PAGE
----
Thursday, July 31, 2014
I have been a life-long early riser. The girls I used to wake up at slumber parties at 6am will tell you this. (I would eventually learn to just entertain myself for three hours or so until the *normal* time for children who have sleepovers arose. I would do so by playing quietly with my friends' Barbies or memorizing the pictures and figurines in their respective bedrooms. That doesn't sound creepy, right?)
My propensity for early rising came in handy on our recent European journey as we had more time to see all of the things, and I've made a commitment to continue waking up early this summer so that I would have more "me" time and resent having to run off and spend my day watching someone else's child a lot less (I do really like the family and child I nanny!!! It's not them, it's totally me).
When I came back from my European "tour" ( i will be bougie and henceforth call it that ) and went to see Father for spiritual direction, he asked me how I was going to keep all of the graces received from the trip going. Well, that was a good question. I kinda shrugged my shoulders and said: "I dunno know. Keep praying and read Scripture?!" Standard Catholic spiritual direction answer.
So turns out, this getting up early in the summer and taking some time to do just that- pray and read Scripture- *is* the way that I am keeping the graces of my trip going. Because seriously without it, I could return quickly to the Debbie Downer I all too easily become most days out of the year.
NBC, please don't sue me for the use of this picture. The joke would really be on you...
Take for instance this morning: My body is sore and doing things that I'm pretty sure just come with being 33, but I DONT LIKE IT. I wobble to my bathroom and think to myself that I look like a 91 year old grandmother sans cane (not MY 91 year old grandmother, though, because that woman does vodka shots for breakfast and still mows her own backyard) meanwhile knocking a bottle of hot pink nail polish (I think the color is actually called Cajun Shrimp. Actually, I know this because why would you name a nail color that? And please don't judge me for owning it...) off of my shelf immediately shattering it all over the commode and the wall. Cut to getting into my car and seeing that the tire pressure light is* still* on after I filled the tires with air yesterday meaning that I will have to now take my car in and figure out what to do with the child who will no doubt not love spending her morning in an auto repair shop instead of taking her dolls to the pool.
We've all had these mornings, I'm sure. Minus the shrimp colored nail polish as we have already established that I'm probably the only woman who owns such a thing. I wanted to crawl out of my body and scream. The internet told me I needed to get the following things to remove nail polish from a wall: rubbing alcohol, a Mr. Clean Magic Eraser, water, soap, and acetone. But I knew that what I needed to do to right then was to pray.
I am now going to in a complete non-sequitur jump from talking about my trivial day to Thomistic philosophy because that is what I do.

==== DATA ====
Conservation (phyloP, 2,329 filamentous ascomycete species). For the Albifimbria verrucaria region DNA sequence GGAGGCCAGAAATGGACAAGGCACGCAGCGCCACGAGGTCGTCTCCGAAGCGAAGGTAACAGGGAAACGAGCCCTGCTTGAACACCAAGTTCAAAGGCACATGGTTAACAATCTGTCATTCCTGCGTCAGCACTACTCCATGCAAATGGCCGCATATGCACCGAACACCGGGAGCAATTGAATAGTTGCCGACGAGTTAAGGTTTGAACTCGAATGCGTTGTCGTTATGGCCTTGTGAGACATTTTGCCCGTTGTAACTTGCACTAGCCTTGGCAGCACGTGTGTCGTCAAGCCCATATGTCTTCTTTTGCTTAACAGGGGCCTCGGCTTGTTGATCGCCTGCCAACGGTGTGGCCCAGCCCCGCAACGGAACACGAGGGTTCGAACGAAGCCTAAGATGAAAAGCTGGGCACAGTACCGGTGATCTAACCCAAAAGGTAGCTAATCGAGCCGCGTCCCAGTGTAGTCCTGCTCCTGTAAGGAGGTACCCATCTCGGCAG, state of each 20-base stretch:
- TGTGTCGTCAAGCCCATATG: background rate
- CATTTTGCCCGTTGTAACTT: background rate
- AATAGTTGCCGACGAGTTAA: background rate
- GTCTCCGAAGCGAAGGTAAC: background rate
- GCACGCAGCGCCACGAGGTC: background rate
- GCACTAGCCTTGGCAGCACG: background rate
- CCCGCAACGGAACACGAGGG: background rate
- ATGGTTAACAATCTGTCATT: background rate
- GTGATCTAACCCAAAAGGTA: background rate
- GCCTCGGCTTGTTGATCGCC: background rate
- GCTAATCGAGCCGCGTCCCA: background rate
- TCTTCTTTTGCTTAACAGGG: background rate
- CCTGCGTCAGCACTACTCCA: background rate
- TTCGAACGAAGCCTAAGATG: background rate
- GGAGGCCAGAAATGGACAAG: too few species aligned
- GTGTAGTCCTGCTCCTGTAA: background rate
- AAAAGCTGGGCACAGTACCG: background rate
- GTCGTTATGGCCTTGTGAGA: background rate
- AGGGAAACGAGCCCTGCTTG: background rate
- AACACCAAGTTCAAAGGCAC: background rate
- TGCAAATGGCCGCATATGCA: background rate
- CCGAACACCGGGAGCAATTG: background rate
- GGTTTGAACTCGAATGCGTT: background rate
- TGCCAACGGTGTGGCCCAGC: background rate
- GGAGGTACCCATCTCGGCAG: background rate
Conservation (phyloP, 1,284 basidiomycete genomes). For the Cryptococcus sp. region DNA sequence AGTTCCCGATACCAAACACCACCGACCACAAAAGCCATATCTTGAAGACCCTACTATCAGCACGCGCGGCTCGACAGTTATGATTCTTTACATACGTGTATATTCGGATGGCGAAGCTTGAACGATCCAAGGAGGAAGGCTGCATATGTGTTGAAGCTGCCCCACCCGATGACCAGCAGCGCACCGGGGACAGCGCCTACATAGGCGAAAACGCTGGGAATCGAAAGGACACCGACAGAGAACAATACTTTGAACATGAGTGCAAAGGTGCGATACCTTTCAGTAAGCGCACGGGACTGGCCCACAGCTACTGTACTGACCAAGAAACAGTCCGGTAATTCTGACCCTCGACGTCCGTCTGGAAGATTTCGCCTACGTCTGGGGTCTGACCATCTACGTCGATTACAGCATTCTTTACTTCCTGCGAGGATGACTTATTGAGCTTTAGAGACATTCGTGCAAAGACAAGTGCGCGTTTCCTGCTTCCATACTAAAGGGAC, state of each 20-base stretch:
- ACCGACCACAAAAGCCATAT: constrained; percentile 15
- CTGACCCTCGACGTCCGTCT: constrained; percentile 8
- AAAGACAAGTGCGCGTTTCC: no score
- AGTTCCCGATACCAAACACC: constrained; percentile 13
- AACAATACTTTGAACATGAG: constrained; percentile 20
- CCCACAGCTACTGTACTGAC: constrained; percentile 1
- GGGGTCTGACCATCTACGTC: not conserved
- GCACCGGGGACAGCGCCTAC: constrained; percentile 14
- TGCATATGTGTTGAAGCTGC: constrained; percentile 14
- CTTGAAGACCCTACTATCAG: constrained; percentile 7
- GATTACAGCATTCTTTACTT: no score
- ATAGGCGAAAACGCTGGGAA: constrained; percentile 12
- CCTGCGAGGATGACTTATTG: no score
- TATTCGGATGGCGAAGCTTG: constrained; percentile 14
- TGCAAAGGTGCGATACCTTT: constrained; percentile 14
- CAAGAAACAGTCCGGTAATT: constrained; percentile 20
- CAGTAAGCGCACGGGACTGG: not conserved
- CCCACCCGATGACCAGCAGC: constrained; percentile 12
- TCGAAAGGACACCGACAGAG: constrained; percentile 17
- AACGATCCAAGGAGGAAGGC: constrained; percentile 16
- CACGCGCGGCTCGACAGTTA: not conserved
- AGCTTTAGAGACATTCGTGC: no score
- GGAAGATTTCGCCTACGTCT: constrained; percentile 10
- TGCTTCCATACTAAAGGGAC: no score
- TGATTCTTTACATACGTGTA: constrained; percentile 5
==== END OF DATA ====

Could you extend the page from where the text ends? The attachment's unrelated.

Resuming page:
I teach my students the difference between "joy" and "happiness" using St Thomas Aquinas' definitions (which I may have borrowed from Fr James Martin, SJ's book, "Between Heaven and Mirth." Check it out!). In Latin, the words are delectatio (delight) and gaudium (joy). Delight pertains to sensory things while Gaudium is “attainment of an object that one regards as good for oneself or another.” This goes along with Aquinas' definition of love which I know I've used over and over again: "the effective willing of the good of the other." Ergo, joy is connected to love.
I often point out to the students that a joyful person does not always have to be happy. We can love and attain the good and not be necessarily emotionally happy. Happiness is about the tangible things, the sensory. And while joy and love are the surperior good, we all know that our culture is obsessed with the sensory.
Where am I going with all of this???! Well, all of these things are a choice. We choose to do the good for others, which means we choose love and joy. Likewise, we can choose happiness.
It started with the Happiness Project for me- choosing to find one image of tangible happiness, something that I could point to, each day. Then came the grace of the European "tour" (ahem), and now I am choosing to see the positive in each day with the help of my daily prayer and God's grace.
So here are today's positives so far: When I took my car in today, the child did not freak out that we had to spend our morning perhaps not as planned. The repairmen quickly found the screw that had screwed my up my car (heh) and I was only out of $15 instead of a tire. The nail polish will still be there when I get home and I will deal with it after i get that pedicure I had planned with a friend. Thus, my happy for the day.
We can't let the lies of the devil or Facebook or both convince us that everyone else is happier than we are. As I tell my students, God's grace is a free gift always waiting there for us. We just have to choose to open it each day. You like that metaphor? Never go into a classroom without a metaphor. Pro tip.
Also, I refuse to acknowledge that tomorrow is the beginning of August. That may be a misuse of the choice for happiness but shhhhhhhhhhhhhhhh...let me have my happy for now.
Enjoy the rest of summer (while i do everything in my power to hold onto it!!)